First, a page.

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Healthcare swims in a sea of conflicts of interests

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conflict Painting by  Elihu Vedder (1836–1923). Photographed in 2007 by Carol Highsmith. 
Roy Poses, M.D., in his Healthcare Renewal site comments:
“The theme continues.  A recent prominent Health Affairs blog post on {physician} burnout omitted discussion of underlying causes, much less promote resistance to them.  Now it turns out that the lead author was not only the well-paid CEO of a very prominent non-profit health system, but had just been offered a board position at giant pharma company Merck.  A recent prominent National Academy of Medicine report on health care reform again omitted discussion of any underlying causes of health care dysfunction that might disturb the powers that be.  Many of its authors were also members of the boards of directors of health care corporations.  Now it turns out that one of them had long been on the board of Amgen, and may have had other complex relationships with the pharma industry.   Who, other than Health Care Renewal readers,  knew conflicts of interest in health care were so complicated …. ) ? These newly noted conflicts of interest underlined how current discussions of health care reform are influenced, if not dominated by people with strong ties to organizations, particularly large health care corporations, that benefit from the status quo.  What kind of reform would they produce?  True health care reform minimally requires discussions lead by health care professionals, unbiased policy experts, patients and the public at large.  Contributions – oral, written, or monetary – from those who personally are profiting from the status quo should be met with requisite skepticism.”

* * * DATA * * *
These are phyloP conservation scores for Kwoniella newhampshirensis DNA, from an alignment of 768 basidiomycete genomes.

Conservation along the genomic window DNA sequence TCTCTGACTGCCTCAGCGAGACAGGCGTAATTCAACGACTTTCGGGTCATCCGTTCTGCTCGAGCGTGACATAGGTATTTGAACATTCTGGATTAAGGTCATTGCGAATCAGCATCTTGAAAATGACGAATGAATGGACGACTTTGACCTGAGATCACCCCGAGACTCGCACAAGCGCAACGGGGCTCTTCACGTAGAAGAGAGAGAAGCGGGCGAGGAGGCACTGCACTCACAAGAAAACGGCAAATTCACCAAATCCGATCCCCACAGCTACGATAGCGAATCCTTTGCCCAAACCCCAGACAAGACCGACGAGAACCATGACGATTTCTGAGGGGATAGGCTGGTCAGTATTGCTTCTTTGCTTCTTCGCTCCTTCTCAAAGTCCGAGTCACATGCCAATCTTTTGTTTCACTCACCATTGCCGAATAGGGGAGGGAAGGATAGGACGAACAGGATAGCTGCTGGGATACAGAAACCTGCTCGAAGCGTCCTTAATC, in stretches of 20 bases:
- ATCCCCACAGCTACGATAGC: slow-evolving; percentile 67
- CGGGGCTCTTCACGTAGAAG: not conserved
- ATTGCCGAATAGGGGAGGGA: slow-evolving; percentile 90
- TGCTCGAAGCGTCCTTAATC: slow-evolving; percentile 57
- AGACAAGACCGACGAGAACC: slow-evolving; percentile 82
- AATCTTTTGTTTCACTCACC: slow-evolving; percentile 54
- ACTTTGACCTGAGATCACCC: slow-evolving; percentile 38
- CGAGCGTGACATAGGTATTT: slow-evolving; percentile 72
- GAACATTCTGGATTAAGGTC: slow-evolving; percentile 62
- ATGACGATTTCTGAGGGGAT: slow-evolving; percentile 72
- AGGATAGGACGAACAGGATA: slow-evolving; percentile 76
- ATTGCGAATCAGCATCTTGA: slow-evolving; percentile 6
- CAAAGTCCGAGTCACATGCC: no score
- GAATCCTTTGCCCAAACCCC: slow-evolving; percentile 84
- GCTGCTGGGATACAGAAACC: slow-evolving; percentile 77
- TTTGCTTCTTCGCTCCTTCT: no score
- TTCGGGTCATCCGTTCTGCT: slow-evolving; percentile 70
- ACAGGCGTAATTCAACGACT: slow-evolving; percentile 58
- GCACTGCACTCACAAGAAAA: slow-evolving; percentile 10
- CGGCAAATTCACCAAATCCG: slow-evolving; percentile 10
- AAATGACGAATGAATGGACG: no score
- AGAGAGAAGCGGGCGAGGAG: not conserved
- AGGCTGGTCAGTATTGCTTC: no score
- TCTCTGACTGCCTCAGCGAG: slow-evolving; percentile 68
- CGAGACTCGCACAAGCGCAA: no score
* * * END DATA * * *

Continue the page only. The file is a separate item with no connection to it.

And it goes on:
To read Dr. Poses’s site, please hit this link.
To read the Health Affairs piece on physician burnout, please hit this link.

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